Maritime Rights

Maritime Rights

Maritime law, or admiralty law is a specific body of laws that govern right and proper conduct on the high seas, while serving as a compilation of both codified and uncodified norms of the sea concerning maritime offenses or questions of law. Using a combination of U.S. and international law principles, maritime law affords individuals with a number of rights in regards to a variety of legal issues that may arise on navigable waters, which is the exclusive jurisdiction of maritime law.

Typically, admiralty or maritime law covers all contracts, injuries, torts or offenses that occurred on a public body of water. Initially, a public body of water was generally seen as the ocean, hence the involvement of international law. But over time and with such legal acts as the Jones Act of 1920 and Death on High Seas Act, maritime law or admiralty law began to jurisdictionally apply to any vessel upon a public body of water, as well as include any injured person, not solely seamen or crewmembers.

The Maritime Rights of Seamen and Crewmembers

Though numerous maritime rights in specific abound, seamen and crewmembers aboard any offshore vessel for over thirty percent of their working day enjoy workplace injury protection under the Jones Act, which permits pursuing legal claims against negligent vessel operators and owners, should a seamen or crewmember sustain injuries during his or her tenure aboard a given vessel. Moreover, claims under general maritime law principles, such as the maritime rights of passengers and employees to expect the owner of a vessel to provide a seaworthy craft, can still be filed by crewmembers and seamen in the event of workplace injuries. Finally, maintenance and cure benefits are perceived under maritime rights laws as benefits owed by vessel owners to injured crewmembers regardless of fault assignment as to proximate cause or role of contributory negligence in the maritime accident.

The Maritime Rights of Maritime Workers Not Eligible for the Jones Act

The Longshore and Harbor Workers’ Compensation Act (LHWCA), affords ample benefits to maritime workers who do not fall under the definition of seamen or crewmember per the previously enacted Jones Act. Under the Longshore and Harbor Workers’ Compensation Act, benefits are required in the event a maritime worker, who is legally defined as a person who works on navigable waters or adjoining areas, is injured during the course of his or her employment. Maritime rights under the LHWCA and the Jones Act both provide maritime workers the legal right to file claims for work-related injuries resulting in pecuniary damages, including temporary maintenance and cure compensation, medical treatment expense benefits, occupational and rehabilitation service costs, and other case-specific damages relevant to an individual maritime rights case. Finally, both Acts proffer maritime rights to the next of kin and designated beneficiaries of deceased maritime workers killed during the course of employment. These rights of the decedent’s beneficiaries include the maritime right of pension or partial salary payments by vessel owners for the lost income associated with the death of the maritime worker.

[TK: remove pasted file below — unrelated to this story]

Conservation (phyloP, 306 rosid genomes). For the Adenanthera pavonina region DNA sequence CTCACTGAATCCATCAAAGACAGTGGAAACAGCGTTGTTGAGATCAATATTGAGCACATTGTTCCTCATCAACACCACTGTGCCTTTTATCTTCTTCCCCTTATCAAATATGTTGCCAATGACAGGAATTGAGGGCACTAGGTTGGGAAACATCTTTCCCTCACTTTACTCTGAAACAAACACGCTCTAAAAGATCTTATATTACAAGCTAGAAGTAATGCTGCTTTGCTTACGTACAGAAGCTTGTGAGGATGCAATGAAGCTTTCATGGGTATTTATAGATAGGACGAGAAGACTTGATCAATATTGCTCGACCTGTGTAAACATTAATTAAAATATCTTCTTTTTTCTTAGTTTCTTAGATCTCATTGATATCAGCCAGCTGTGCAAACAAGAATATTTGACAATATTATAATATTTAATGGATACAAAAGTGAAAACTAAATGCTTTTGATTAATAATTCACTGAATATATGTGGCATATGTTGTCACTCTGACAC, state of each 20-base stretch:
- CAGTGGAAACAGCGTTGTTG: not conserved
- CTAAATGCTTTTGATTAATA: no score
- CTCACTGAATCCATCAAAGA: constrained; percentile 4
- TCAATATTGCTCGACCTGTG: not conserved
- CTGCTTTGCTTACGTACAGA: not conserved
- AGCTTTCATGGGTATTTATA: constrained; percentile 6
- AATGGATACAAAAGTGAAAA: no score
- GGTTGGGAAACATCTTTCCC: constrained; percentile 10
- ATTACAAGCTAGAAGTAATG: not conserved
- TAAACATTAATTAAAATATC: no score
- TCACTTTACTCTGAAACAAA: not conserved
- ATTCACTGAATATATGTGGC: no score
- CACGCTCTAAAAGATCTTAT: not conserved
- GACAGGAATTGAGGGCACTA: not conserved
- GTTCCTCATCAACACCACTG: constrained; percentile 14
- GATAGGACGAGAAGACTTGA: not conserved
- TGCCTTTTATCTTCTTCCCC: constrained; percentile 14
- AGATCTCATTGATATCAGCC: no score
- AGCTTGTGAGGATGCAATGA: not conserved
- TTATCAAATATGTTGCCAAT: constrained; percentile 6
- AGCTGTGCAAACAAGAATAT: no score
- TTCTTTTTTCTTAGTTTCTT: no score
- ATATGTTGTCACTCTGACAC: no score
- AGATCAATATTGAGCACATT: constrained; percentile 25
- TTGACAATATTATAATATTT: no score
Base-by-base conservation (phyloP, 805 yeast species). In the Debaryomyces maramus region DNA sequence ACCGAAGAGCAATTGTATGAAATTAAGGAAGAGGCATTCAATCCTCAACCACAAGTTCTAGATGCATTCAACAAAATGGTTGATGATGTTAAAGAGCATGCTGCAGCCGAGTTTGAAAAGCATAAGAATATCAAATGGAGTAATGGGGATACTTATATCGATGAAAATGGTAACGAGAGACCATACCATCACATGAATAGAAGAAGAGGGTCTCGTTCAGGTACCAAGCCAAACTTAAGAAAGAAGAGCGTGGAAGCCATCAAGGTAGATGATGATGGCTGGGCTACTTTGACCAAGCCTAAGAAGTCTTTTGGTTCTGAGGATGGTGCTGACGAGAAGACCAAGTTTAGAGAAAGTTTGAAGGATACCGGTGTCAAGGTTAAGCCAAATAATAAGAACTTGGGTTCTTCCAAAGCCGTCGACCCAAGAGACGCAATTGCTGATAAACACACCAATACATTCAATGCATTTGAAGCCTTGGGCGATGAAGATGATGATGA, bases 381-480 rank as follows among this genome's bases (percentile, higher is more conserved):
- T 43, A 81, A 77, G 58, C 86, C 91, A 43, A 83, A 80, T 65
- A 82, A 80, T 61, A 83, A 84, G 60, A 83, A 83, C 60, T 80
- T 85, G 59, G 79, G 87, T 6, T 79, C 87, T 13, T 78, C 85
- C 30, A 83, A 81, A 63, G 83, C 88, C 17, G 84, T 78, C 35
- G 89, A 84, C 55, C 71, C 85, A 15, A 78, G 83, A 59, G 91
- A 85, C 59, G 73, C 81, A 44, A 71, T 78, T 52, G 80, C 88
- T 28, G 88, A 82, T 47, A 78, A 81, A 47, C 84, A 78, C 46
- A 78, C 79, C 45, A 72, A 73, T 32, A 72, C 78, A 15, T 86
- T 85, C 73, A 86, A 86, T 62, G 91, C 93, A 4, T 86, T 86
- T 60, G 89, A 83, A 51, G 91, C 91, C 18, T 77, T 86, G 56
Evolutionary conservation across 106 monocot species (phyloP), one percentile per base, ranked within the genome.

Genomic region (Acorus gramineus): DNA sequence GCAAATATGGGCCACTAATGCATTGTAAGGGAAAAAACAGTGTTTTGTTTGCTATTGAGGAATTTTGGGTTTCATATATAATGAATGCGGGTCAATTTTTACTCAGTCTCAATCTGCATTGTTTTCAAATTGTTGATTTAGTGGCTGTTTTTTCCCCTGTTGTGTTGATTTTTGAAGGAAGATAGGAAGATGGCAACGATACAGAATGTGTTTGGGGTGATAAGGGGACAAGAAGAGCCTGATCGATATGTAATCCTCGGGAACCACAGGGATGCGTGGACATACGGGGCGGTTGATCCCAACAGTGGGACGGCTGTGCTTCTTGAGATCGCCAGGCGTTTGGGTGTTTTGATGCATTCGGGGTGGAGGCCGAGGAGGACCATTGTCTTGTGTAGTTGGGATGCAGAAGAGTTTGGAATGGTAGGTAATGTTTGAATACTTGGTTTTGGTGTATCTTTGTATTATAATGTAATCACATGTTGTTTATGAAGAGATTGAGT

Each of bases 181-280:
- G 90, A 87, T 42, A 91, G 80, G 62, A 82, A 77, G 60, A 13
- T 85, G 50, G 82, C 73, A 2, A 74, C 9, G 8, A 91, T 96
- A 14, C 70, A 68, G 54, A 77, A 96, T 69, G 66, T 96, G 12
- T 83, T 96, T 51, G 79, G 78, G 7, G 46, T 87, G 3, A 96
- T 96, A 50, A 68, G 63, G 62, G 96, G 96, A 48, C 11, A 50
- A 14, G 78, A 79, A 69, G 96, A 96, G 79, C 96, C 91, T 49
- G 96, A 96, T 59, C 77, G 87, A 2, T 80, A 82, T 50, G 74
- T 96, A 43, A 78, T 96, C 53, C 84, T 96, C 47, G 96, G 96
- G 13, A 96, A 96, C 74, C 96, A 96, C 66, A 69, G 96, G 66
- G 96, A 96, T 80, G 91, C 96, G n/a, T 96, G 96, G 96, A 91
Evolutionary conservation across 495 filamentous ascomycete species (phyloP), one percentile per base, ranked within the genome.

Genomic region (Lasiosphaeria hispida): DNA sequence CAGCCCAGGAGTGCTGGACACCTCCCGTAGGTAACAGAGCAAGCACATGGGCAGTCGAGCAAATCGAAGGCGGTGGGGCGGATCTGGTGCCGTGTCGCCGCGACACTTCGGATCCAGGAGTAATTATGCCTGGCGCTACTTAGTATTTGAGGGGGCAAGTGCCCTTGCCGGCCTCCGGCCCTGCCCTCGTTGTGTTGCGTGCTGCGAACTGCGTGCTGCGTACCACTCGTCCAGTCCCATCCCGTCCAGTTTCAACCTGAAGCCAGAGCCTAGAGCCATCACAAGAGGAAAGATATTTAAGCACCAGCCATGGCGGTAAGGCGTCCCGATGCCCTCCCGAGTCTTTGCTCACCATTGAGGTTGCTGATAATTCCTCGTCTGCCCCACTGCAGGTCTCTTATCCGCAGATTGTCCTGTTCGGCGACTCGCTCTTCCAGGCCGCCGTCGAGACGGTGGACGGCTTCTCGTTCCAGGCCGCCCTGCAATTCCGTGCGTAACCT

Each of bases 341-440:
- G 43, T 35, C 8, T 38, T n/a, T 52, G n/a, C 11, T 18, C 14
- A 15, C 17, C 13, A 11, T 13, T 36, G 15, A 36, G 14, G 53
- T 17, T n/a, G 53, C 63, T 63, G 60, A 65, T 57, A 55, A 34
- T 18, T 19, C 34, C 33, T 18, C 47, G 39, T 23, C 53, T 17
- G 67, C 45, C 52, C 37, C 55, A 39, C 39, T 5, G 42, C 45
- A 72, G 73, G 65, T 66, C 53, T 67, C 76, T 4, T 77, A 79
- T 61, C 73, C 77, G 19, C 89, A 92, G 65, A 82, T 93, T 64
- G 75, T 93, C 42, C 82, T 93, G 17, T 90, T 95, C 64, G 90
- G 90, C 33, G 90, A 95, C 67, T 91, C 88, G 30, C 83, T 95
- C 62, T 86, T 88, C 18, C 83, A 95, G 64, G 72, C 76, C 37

The Maritime Rights of Passengers

Passengers’ rights under maritime law are a little more complicated. First, as a passenger on a cruise ship or vessel the standard legal rights that would be afforded on land may not apply on navigable waters. Furthermore, injury claims against cruise ship lines are frequently part of the terms of tickets sold to passengers, including frequently inserting terms such as contracts with forum selection clauses, as well as ticket language that carefully and minimally sculpts the potential liability of vessel owners for pre-determined categories of injuries at the exclusion of all others per the terms of the private contract. Additionally, if a passenger does not provide written notice to file a claim or does not provide this notice within the stated amount of time per the actual ticket clauses, claims, and conditions (generally 6 months), a passenger’s claim may be barred.

Filing a Maritime Lawsuit

Consequently, if you are a cruise ship passenger or seamen or maritime worker you have rights under maritime law. To better understand what your detailed rights are, you should speak with a maritime lawyer to help clear up any confusion as to what injuries or incidents are actionable under admiralty law. Moreover, going over your specific case with legal counsel will ensure that you are aware of the compensation that you may be entitled.